Newton Fund promotes cooperation between British and Brazilian

brasilobserver - Nov 10 2014
Brazil and the UK join forces for scientific discovery (Photo: Divulgation/UK in Brazil)

(Leia em Português)

For Alex Ellis, the UK ambassador for Brazil, the country is developing to become a scientific superpower

By Ministry of Science, Technology and Innovation

Last month, three cooperation agreements between Brazil and the UK were signed through the Newton Fund, a British initiative aimed at promoting research and innovation in emerging countries.

The signing ceremony took place in Brasilain during the 11th National Week of Science and Technology and included Brazil’s National Council for Scientific and Technological Development (CNPq), National Council of State Foundations for Research Support (Confap) and Coordination of Improvement of Higher Education Personnel (Capes).

The Newton Fund was first announced in April this year by the UK Minister of Finance George Osborne and will allocate £27 million pounds to Brazil over the next three years. This will be invested in programs that provide training, academic mobility and bilateral research. Local institutions are committed to invest equivalent resources in return.


The president of CNPq, Glaucius Oliva, signed two memorandums, one with the deputy director of the British Council, Eric Klug, and the president of Confap, Sergio Gargioni, and another with the UK ambassador Alex Ellis.

According to Oliva, two of the initial partnerships with the Newton Fund involve CNPq and the first is a series of 10 workshops. “When you want to promote interaction between scientists from Brazil and the UK, a good way is to choose a topic, conduct a meeting and bring together leaders in that topic, so people can discuss what they are doing and from there, find common interests between these researchers to later develop into joint research,” he said.

Funded by CNPq, Confap and British Council through the Newton Fund, the series of workshops will approach the scientific communities in areas such as agriculture, bio fuels, industrial biotech, neglected diseases, drugs, water resources and food security.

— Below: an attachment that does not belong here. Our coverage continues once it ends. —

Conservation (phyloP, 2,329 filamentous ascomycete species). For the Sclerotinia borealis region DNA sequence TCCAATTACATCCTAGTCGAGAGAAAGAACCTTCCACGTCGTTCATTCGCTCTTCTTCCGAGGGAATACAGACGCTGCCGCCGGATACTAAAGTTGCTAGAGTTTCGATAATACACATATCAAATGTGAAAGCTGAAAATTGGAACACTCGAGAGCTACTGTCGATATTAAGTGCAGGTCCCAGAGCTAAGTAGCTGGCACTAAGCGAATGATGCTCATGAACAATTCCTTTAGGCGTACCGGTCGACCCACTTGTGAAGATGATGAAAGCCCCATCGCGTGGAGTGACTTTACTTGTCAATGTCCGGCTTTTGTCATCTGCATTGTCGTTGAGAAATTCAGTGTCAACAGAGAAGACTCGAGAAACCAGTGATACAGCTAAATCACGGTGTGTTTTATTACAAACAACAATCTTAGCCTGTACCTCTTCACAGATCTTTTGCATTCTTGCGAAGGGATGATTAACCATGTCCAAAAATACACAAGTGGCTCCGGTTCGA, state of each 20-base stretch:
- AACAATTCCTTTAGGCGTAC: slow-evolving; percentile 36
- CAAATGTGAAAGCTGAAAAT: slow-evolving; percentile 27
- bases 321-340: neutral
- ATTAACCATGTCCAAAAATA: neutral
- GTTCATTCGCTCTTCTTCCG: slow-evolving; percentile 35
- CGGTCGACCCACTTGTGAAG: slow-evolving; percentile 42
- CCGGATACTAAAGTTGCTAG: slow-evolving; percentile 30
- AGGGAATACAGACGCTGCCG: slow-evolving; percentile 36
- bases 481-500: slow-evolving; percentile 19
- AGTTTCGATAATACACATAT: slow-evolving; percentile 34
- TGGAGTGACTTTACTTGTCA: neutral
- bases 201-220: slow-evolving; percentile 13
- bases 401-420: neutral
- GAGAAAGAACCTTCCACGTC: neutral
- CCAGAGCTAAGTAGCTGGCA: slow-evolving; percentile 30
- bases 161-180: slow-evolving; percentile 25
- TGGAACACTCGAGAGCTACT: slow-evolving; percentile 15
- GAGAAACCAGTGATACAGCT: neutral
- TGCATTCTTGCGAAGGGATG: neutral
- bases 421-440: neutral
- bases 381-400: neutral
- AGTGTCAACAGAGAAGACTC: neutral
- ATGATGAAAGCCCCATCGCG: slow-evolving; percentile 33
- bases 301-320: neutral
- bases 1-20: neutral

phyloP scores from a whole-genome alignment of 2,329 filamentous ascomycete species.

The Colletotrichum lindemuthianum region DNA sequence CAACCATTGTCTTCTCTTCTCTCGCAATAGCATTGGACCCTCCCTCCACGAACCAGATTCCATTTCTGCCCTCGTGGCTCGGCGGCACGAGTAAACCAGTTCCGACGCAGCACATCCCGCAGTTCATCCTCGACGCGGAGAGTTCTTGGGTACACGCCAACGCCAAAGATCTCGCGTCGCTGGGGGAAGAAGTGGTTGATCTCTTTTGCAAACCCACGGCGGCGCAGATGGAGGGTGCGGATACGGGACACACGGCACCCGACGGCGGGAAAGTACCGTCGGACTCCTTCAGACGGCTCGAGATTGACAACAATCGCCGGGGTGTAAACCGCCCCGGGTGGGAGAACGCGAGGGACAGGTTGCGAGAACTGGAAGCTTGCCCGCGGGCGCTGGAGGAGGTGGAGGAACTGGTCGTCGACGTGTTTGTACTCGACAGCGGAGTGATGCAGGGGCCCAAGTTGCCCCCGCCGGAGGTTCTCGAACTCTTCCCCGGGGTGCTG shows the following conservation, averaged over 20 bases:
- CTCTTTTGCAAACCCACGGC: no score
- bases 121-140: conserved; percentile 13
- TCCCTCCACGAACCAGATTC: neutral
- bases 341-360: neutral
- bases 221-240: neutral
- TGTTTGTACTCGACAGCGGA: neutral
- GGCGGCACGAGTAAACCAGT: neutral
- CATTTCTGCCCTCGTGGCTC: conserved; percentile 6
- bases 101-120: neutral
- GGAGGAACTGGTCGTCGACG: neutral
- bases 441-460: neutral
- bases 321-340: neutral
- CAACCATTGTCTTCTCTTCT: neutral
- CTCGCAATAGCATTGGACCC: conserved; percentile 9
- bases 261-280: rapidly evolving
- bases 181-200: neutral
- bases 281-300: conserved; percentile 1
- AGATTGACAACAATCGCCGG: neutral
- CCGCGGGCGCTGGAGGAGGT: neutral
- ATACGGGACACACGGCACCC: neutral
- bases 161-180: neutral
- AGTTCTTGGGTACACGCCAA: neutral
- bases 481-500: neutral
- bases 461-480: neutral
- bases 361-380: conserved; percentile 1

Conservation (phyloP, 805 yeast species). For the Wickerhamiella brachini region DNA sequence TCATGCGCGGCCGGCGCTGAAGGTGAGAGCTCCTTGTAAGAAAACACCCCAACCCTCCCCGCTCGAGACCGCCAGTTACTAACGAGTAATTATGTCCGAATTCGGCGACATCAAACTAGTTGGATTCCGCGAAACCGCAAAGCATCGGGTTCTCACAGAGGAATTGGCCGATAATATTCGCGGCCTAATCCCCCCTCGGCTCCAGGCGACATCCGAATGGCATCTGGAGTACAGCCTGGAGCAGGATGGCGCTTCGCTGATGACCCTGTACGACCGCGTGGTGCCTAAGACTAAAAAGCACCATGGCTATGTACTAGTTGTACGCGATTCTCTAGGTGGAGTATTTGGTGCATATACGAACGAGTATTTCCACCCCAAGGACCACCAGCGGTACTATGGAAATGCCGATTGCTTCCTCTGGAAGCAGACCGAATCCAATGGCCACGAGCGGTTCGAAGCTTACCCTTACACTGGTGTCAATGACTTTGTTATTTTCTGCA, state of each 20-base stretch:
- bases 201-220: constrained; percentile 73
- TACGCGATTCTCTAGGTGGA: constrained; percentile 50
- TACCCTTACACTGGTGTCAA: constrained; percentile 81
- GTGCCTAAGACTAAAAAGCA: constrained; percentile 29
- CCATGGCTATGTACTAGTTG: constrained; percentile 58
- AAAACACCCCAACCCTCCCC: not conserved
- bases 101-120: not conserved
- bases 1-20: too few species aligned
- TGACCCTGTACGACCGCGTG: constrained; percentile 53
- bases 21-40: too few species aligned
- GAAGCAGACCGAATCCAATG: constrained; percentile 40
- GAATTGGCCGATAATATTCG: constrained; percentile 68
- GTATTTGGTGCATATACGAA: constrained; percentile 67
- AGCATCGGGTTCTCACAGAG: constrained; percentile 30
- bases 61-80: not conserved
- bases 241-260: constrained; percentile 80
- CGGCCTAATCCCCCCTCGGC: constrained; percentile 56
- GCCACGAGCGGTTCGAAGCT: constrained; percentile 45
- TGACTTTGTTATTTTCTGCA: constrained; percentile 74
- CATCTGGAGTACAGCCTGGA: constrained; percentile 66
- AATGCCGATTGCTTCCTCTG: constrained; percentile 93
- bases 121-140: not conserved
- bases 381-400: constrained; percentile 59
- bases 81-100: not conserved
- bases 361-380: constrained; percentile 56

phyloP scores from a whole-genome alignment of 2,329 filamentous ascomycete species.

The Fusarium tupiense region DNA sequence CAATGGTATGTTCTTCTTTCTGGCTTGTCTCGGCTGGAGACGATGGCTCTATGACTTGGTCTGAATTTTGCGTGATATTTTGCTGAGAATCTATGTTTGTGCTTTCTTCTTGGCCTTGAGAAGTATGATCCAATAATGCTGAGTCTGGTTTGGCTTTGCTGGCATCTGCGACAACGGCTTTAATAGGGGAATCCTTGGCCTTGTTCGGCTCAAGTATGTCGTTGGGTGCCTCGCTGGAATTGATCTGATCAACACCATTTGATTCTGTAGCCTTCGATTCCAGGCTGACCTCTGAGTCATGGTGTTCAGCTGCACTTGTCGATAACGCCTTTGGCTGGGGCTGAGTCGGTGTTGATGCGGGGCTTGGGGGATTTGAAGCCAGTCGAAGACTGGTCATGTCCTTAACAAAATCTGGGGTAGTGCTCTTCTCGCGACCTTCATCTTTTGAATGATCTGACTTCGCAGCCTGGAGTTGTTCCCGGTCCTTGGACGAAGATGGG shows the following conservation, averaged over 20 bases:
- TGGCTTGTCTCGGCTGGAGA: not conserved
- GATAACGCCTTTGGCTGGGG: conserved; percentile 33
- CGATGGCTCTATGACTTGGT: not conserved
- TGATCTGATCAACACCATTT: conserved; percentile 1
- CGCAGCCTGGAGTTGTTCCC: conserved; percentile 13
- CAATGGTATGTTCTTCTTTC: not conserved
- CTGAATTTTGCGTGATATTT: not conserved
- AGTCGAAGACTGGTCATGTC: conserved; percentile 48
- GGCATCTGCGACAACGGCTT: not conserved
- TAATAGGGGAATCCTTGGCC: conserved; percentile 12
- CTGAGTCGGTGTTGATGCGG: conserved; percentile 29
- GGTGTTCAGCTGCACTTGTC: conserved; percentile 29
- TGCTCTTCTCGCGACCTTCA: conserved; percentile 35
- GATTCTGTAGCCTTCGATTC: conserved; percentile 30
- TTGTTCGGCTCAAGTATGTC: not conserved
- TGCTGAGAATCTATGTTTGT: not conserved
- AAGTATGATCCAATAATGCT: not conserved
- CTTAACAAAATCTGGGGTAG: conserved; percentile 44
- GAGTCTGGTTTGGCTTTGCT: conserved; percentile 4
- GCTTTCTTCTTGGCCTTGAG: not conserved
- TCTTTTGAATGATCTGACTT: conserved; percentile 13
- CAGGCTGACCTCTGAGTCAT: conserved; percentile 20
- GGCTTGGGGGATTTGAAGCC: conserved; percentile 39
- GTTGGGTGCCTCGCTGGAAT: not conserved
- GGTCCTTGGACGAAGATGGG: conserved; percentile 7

The other agreement relates to a shared work program, “The goal is to identify researchers from both countries who are interested in doing joint research,” said Oliva. “The first document encourages the encounter of these people while the second is to give support to researchers to promote exchanges between laboratories.”


At the signing ceremony, the British ambassador for Brazil, Alex Ellis, said that the UK is a “scientific superpower”, with 76 Nobel prizes, 16% of the most cited scientific papers in the world and four of the six best universities on the planet. “But when I got here, I discovered that Brazil is well on the way, if not already a scientific superpower. It’s been amazing to see the increased investment and the return on this investment in recent decades of the country’s history,” Ellis said.

Brazil and the UK are usually best when they work together, Alex Ellis said. “The internationalisation of science is essential to overcome social challenges that we all have. Embrapa [Brazilian Agricultural Research Corporation], for example, is a great result of Brazilian investments, and is working with the British government in the world’s poorest countries to tackle social problems”.

Capes and Confap

The president of Capes, Sergio Gargioni, said the document signed with the British Council complements research projects and training of human resources.

According to president of Capes, Jorge Guimarães, there is mutual interest in drug discovery, at the University of Nottingham, and areas such as agriculture, water and environment.